The northernmost stretch of the Breton coast, between Bréhat and Ploumanac’h, has loosely come to be known as the Côte de Granit Rose. Great pink-granite boulders jut from the sea around the island of Bréhat, and are scattered along the various headlands to the west. Perhaps the most memorable stretch of coast lies north of Tréguier, where the pink-granite rocks are eroded into fantastic shapes.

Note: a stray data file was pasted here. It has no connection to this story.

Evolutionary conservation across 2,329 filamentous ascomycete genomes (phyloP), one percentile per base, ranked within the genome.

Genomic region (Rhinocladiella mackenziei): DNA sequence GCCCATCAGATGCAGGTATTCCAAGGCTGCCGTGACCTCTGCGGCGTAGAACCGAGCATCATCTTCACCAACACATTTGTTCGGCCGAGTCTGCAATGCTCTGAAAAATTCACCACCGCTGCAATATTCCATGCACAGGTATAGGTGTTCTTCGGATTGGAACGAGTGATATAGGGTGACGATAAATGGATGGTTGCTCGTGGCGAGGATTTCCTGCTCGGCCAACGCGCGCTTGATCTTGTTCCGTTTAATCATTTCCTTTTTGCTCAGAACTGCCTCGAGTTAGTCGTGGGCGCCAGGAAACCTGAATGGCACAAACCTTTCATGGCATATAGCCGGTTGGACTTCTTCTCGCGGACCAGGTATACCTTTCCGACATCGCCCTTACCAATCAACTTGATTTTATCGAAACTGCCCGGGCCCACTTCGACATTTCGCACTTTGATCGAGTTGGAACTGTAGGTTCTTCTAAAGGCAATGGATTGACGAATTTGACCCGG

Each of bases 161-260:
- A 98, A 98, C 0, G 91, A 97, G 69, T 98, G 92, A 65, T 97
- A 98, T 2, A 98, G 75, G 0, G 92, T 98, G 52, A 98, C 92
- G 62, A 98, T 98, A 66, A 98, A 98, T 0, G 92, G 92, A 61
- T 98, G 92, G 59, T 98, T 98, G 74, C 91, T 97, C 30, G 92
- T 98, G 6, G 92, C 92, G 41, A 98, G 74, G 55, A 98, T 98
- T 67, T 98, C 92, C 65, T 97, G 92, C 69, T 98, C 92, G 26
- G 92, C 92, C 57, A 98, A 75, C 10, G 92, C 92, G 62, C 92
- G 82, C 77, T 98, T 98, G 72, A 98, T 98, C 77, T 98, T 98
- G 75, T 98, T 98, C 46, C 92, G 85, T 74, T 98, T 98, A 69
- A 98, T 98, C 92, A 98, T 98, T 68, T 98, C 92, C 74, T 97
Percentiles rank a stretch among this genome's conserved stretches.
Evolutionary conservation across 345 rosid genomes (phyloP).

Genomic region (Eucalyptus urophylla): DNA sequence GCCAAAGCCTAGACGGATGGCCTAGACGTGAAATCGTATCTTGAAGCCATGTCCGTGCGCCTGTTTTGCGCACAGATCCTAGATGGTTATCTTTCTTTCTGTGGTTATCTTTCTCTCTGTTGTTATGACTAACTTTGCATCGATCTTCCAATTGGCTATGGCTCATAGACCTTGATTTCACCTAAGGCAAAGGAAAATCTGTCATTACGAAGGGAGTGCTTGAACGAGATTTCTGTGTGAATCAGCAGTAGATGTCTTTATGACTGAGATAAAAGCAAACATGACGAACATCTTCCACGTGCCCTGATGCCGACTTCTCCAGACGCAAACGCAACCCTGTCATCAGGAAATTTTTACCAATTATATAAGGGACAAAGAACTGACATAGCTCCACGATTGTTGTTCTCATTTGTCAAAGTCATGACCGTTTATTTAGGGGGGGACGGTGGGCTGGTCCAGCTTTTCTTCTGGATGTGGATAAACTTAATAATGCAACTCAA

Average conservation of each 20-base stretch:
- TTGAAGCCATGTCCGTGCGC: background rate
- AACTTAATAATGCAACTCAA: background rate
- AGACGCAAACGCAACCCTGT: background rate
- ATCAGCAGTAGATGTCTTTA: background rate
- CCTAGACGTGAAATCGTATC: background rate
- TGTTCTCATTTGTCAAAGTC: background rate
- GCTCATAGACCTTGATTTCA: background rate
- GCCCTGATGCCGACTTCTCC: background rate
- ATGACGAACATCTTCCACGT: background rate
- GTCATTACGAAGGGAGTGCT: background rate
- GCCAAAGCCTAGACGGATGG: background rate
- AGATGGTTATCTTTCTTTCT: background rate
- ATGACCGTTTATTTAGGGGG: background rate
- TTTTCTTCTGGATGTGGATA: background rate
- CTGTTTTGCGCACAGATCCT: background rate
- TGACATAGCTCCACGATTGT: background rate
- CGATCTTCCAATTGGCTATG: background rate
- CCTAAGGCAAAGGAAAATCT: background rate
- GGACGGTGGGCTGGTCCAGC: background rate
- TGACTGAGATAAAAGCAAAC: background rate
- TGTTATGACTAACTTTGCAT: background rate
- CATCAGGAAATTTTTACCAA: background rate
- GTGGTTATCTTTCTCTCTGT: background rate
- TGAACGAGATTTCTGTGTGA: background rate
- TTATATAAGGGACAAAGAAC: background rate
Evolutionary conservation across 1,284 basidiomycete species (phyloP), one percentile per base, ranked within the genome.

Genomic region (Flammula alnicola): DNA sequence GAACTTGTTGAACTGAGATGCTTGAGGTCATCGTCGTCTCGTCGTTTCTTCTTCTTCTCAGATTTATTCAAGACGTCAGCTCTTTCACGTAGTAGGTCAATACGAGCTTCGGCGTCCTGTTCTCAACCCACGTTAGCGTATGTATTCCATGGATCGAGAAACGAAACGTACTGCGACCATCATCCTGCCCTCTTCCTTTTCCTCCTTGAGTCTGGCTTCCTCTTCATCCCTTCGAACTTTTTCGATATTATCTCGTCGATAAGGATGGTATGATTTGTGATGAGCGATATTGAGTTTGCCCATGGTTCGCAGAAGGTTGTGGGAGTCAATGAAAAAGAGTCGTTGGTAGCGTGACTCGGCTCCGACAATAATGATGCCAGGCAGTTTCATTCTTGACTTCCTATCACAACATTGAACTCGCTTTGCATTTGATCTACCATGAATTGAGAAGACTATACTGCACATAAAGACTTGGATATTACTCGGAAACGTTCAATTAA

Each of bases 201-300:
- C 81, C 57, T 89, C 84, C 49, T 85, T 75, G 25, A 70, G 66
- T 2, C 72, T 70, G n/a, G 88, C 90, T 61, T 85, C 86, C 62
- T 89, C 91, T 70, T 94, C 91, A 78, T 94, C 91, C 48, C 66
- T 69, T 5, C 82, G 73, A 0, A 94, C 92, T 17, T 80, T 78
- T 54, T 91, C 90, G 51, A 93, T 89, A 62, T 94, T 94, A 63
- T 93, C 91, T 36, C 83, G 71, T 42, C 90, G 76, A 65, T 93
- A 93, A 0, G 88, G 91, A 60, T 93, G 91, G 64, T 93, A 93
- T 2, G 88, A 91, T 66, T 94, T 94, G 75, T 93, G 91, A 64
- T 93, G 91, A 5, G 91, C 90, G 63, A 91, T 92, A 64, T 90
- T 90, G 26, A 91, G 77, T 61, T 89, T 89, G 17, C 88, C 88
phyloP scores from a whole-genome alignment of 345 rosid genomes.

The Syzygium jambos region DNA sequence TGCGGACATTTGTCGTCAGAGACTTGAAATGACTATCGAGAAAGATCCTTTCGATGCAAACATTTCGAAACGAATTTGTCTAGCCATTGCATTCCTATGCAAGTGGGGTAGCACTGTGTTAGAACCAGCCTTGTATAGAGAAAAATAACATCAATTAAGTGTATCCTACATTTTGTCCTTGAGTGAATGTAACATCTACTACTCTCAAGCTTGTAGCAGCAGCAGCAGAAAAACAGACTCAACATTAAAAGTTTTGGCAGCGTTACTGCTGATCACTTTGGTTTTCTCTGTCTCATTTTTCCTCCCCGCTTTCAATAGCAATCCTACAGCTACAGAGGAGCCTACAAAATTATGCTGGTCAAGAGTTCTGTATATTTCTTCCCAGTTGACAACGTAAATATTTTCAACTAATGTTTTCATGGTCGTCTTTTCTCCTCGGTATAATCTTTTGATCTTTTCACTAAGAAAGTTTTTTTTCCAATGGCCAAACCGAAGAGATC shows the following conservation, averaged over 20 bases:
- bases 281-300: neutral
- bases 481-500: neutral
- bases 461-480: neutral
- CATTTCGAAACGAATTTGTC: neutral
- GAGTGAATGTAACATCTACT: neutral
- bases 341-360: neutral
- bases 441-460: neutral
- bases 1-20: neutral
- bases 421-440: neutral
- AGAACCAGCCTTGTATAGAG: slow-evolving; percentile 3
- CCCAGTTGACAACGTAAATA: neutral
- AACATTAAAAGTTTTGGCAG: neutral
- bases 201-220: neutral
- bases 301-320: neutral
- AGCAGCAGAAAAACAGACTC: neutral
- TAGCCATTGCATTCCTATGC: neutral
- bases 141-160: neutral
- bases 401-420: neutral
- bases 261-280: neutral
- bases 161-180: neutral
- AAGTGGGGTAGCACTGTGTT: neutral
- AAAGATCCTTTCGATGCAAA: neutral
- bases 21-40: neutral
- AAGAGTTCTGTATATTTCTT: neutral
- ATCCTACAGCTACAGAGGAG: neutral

Perhaps the best-known photographic image of Brittany is of a small seafront cottage somehow squeezed between two mighty pink-granite boulders. Surprisingly few visitors, however, see the house in real life. It stands just 2km out from the village of Plougrescant in Eastern Brittany. The precise spot tends to be marked on regional maps as either Le Gouffre or Le Gouffre du Castel-Meuru. Although you can’t visit the cottage itself – which actually faces inland, across a small sheltered bay, with its back to the open sea – the shoreline nearby offers superb short walks, and a summer-only café sells snacks.